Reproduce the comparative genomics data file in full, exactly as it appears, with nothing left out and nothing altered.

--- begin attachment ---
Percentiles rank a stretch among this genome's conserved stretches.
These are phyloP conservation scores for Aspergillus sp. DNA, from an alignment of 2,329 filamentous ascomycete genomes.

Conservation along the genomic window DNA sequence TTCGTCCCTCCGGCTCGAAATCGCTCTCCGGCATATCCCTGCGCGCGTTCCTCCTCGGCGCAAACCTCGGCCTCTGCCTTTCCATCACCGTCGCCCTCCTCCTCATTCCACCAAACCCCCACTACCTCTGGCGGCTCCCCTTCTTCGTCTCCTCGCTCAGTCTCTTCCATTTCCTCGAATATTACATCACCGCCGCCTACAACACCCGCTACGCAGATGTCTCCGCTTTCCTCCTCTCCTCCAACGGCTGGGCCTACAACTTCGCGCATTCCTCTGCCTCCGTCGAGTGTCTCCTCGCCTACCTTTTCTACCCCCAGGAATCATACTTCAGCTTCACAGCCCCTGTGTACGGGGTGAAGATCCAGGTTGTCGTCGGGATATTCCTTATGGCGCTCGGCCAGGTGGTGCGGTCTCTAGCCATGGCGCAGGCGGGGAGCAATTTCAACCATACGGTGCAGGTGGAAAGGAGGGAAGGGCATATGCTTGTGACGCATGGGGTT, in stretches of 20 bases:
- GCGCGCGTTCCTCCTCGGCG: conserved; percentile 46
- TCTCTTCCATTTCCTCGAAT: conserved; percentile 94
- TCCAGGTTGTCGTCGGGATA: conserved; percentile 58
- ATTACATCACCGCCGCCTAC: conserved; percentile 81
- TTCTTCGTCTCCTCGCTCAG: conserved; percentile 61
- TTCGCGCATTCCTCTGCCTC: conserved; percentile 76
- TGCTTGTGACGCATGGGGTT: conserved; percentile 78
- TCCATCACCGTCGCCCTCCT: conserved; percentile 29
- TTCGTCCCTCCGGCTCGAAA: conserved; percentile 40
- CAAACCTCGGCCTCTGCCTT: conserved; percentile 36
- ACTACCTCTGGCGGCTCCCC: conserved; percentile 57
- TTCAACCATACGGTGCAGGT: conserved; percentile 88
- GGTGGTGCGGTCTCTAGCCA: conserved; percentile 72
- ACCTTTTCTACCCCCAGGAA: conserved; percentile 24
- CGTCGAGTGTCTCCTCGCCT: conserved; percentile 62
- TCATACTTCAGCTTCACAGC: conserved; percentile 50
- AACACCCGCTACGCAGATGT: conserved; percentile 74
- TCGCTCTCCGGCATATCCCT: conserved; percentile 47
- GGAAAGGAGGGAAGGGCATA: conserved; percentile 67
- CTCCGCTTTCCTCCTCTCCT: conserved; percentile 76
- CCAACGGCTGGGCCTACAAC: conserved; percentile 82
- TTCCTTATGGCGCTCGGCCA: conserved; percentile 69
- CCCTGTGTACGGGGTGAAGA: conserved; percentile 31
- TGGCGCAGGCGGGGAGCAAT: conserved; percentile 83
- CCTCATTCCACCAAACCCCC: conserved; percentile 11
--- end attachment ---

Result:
Percentiles rank a stretch among this genome's conserved stretches.
These are phyloP conservation scores for Aspergillus sp. DNA, from an alignment of 2,329 filamentous ascomycete genomes.

Conservation along the genomic window DNA sequence TTCGTCCCTCCGGCTCGAAATCGCTCTCCGGCATATCCCTGCGCGCGTTCCTCCTCGGCGCAAACCTCGGCCTCTGCCTTTCCATCACCGTCGCCCTCCTCCTCATTCCACCAAACCCCCACTACCTCTGGCGGCTCCCCTTCTTCGTCTCCTCGCTCAGTCTCTTCCATTTCCTCGAATATTACATCACCGCCGCCTACAACACCCGCTACGCAGATGTCTCCGCTTTCCTCCTCTCCTCCAACGGCTGGGCCTACAACTTCGCGCATTCCTCTGCCTCCGTCGAGTGTCTCCTCGCCTACCTTTTCTACCCCCAGGAATCATACTTCAGCTTCACAGCCCCTGTGTACGGGGTGAAGATCCAGGTTGTCGTCGGGATATTCCTTATGGCGCTCGGCCAGGTGGTGCGGTCTCTAGCCATGGCGCAGGCGGGGAGCAATTTCAACCATACGGTGCAGGTGGAAAGGAGGGAAGGGCATATGCTTGTGACGCATGGGGTT, in stretches of 20 bases:
- GCGCGCGTTCCTCCTCGGCG: conserved; percentile 46
- TCTCTTCCATTTCCTCGAAT: conserved; percentile 94
- TCCAGGTTGTCGTCGGGATA: conserved; percentile 58
- ATTACATCACCGCCGCCTAC: conserved; percentile 81
- TTCTTCGTCTCCTCGCTCAG: conserved; percentile 61
- TTCGCGCATTCCTCTGCCTC: conserved; percentile 76
- TGCTTGTGACGCATGGGGTT: conserved; percentile 78
- TCCATCACCGTCGCCCTCCT: conserved; percentile 29
- TTCGTCCCTCCGGCTCGAAA: conserved; percentile 40
- CAAACCTCGGCCTCTGCCTT: conserved; percentile 36
- ACTACCTCTGGCGGCTCCCC: conserved; percentile 57
- TTCAACCATACGGTGCAGGT: conserved; percentile 88
- GGTGGTGCGGTCTCTAGCCA: conserved; percentile 72
- ACCTTTTCTACCCCCAGGAA: conserved; percentile 24
- CGTCGAGTGTCTCCTCGCCT: conserved; percentile 62
- TCATACTTCAGCTTCACAGC: conserved; percentile 50
- AACACCCGCTACGCAGATGT: conserved; percentile 74
- TCGCTCTCCGGCATATCCCT: conserved; percentile 47
- GGAAAGGAGGGAAGGGCATA: conserved; percentile 67
- CTCCGCTTTCCTCCTCTCCT: conserved; percentile 76
- CCAACGGCTGGGCCTACAAC: conserved; percentile 82
- TTCCTTATGGCGCTCGGCCA: conserved; percentile 69
- CCCTGTGTACGGGGTGAAGA: conserved; percentile 31
- TGGCGCAGGCGGGGAGCAAT: conserved; percentile 83
- CCTCATTCCACCAAACCCCC: conserved; percentile 11